The Internet is considered the most effective and efficient medium of knowledge transfer and dissemination from the advanced nations to the developing nations in the digital age. Thus, infusion of the Internet into university education in Nigeria, as put forth by Nwagwu, Adekannbi and Bello (2009) has intensified access to archived information sources from various parts of the world, and it forms a first port of call for the Nigerian students to seek information for their learning and research. Parameshwar and Patil (2009) studied the use of the Internet by faculty and research scholars at Gulbarga University's library in India. The study showed that faculty members had longer experience of using the Internet than the research scholars. Hanauer, Dibble, Fortin and Col (2004) surveyed a diverse community college to assess the use of Internet by students for health-related information. The survey showed that although all the students surveyed had free Internet access through their community college, only 97% of the students reported having access to the Internet. The survey further noted that 83% of Internet users had access to the Internet at their homes, and 51% of the respondents accessed Internet at college or at the library. Just over 80% of the students reported they accessed the Internet mostly for college work.


    This study was anchored on the Uses and Gratifications Theory (UGT). UGT assumes that media use serves functions by some specific content or by the medium in question (Katz, Haas, & Gurevitch, 1973). It sees the audience as active seekers of media in a goal-oriented way that provides them with the means of gratifying a variety of needs and that media users are aware of their needs. The uses and gratifications theory is a media-use model that helps in the evaluation of user motivations of media usage and access. The main focus of the theory is to explain the reasons that people choose a specific medium over alternative communication media and to clarify the motivation behind the use of a particular medium.

    UGT takes the viewpoint that audiences are active participants in the use and exchange of media and that they use the media to satisfy their needs. An interesting part of Uses and Gratifications theory is the emphasis on the human being as a (seemingly) rational and active self-aware entity (Blumler & Katz, 1974), making this theory as being the very opposite to the Hypodermic Needle Theory. Lastly, the theory urges us to look deeper into the very nature of human beings by exploring the many facets of the needs to "be connected" socially and psychologically through communication (Katz et al., 1973). UGT assumes information seekers/audience are active and not passive and consciously select content and media that satisfy information needs or desires. The audience takes an active role in interpreting and integrating media to their own lives. A student may choose to visit the library to do some research/ get an assignment done, or for escapism, or simply use the discussion room with friends. An individual may write a blog to fulfill needs for assertiveness. UGT's perspective emphasizes that motives, attitudes, and behaviors related to media consumption will vary by individual or group. Based on perceived needs, social and psychological characteristics, and media attributes, individuals use media and experience related gratifications (Papacharissi, 2009). The summary of UGT assumption is that: the audience is active, and its media use is goal oriented; people have various uses (needs) they seek to satisfy through media; audience members take initiative to link need gratification to a specific media; that media compete with other sources for need satisfaction.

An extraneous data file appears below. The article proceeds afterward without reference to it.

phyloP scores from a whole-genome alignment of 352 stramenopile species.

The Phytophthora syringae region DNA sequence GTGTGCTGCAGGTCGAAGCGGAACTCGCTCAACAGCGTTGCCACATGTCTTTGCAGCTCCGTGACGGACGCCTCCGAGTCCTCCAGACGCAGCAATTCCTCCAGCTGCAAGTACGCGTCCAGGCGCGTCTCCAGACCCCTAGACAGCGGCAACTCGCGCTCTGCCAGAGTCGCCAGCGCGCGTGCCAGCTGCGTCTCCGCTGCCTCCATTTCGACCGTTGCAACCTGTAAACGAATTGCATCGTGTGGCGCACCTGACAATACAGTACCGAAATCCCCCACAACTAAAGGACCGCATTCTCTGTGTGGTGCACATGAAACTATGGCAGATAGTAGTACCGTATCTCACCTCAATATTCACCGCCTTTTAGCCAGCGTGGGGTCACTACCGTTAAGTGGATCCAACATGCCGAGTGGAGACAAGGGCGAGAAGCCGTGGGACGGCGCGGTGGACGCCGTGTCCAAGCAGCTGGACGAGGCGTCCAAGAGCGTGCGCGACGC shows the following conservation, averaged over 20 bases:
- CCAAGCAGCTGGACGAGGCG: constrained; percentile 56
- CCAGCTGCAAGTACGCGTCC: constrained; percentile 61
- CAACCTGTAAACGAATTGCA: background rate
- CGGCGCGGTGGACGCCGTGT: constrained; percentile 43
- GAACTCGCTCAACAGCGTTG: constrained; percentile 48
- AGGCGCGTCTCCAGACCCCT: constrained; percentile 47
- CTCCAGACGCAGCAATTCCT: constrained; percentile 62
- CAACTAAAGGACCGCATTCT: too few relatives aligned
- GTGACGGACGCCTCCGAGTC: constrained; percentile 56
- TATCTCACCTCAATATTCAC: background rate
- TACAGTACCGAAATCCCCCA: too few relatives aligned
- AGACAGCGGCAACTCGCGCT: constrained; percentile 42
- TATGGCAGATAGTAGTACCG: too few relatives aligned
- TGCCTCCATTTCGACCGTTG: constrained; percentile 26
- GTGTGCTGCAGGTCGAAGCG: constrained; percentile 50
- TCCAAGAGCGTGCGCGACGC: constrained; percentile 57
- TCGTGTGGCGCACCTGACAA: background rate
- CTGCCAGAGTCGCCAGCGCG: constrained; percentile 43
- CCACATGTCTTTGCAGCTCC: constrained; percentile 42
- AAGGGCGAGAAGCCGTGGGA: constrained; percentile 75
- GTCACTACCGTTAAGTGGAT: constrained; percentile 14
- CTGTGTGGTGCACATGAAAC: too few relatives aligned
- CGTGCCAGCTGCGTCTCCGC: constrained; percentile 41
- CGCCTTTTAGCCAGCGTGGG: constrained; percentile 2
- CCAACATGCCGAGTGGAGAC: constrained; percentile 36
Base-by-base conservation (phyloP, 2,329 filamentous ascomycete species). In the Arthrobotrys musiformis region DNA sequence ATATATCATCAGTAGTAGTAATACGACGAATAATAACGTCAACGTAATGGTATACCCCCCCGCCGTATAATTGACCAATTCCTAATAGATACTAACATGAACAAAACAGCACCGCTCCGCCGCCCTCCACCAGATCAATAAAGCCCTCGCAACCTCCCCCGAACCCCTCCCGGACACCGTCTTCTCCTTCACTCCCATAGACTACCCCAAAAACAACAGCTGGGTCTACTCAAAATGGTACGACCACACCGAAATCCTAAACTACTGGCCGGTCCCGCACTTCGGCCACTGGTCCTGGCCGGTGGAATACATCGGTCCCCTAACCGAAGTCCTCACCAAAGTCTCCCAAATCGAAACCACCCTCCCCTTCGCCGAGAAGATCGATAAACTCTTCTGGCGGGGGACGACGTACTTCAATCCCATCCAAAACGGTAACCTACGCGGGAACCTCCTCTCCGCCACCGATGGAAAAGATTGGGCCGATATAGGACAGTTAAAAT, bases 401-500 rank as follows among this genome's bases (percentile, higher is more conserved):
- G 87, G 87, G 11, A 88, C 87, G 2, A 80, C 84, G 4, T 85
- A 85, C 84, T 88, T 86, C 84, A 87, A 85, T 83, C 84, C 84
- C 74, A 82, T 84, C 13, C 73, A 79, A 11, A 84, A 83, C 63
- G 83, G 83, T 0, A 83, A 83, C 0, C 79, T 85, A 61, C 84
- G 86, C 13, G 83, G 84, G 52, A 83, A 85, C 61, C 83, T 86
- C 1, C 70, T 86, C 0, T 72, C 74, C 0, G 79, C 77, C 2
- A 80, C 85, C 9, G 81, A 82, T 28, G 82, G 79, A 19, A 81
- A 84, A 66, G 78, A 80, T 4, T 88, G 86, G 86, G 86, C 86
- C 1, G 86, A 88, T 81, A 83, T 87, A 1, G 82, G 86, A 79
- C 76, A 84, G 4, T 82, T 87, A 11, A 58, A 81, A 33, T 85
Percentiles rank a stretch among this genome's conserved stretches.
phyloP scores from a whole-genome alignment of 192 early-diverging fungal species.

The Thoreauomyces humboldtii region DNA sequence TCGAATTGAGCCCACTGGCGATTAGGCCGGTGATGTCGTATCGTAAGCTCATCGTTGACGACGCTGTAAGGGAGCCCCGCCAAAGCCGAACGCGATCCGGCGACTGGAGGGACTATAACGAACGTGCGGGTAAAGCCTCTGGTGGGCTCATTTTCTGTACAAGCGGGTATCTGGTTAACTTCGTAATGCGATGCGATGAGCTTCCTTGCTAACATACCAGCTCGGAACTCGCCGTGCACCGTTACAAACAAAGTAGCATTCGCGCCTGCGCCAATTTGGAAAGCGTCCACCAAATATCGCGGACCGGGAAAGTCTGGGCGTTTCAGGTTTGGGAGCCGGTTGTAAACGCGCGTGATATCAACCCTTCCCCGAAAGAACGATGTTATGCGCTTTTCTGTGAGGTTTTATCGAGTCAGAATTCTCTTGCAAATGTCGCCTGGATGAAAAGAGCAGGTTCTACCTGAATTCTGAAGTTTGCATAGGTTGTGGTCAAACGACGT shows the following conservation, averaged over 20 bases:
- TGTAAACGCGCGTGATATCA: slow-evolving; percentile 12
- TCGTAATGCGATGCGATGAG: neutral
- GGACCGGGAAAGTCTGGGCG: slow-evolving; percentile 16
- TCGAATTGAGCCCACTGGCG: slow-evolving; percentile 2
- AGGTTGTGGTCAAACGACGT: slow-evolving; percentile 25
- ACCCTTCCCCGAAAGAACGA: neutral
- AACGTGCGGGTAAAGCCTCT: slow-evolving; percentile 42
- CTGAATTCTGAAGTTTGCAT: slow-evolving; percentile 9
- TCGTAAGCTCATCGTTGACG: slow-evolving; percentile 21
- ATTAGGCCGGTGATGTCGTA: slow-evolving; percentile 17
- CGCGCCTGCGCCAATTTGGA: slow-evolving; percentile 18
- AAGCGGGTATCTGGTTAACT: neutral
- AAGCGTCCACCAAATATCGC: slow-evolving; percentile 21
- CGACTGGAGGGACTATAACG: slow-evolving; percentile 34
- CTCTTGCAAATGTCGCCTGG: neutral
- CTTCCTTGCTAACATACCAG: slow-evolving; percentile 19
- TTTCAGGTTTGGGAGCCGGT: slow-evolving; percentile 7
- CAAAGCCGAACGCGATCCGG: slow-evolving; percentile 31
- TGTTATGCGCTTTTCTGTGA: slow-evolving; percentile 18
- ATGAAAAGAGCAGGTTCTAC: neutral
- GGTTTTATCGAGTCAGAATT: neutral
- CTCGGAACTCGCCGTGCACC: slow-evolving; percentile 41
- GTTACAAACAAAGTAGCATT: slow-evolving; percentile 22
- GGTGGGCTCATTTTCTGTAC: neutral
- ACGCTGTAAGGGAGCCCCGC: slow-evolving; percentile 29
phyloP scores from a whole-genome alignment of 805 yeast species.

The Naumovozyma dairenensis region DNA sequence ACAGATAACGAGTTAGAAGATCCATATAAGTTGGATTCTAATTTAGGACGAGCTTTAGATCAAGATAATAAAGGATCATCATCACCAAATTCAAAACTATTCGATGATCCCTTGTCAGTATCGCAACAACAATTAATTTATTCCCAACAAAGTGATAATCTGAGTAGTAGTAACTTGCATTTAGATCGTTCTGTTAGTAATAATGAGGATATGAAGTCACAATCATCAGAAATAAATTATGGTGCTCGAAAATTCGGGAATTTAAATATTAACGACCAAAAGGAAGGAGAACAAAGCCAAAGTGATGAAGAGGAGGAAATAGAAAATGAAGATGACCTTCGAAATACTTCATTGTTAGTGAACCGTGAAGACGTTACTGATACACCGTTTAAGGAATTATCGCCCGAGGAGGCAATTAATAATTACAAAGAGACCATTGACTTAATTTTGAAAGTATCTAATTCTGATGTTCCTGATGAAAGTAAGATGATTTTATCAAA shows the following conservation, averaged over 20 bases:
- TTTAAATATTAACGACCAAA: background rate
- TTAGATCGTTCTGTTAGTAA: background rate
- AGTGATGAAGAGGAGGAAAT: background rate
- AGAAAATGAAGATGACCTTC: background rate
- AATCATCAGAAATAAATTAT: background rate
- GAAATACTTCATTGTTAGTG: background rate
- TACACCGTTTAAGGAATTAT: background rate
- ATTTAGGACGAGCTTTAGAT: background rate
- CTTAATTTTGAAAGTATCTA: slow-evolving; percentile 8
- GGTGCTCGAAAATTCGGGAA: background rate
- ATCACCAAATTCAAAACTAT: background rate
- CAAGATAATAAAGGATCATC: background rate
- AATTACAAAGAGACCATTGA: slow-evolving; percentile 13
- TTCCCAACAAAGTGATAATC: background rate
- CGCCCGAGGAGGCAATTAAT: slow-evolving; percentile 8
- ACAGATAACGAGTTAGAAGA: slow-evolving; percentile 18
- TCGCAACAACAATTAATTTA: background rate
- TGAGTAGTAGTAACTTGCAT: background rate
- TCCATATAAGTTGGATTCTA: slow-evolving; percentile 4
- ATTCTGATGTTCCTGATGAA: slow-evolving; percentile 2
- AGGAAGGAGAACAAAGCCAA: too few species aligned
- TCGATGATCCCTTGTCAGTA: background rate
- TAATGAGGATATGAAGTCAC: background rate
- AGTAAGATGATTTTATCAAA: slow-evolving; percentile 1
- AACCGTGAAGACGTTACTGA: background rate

Five different constructs were identified from the theory relating to different need types. These constructs are: Cognitive need type--which relates to acquisition of information, knowledge and comprehension with media such as the Internet, the library and the television serving this need type. The Affective need type is second--and it deals with needs involving emotional, pleasant or aesthetic experiences. Movies and the Internet...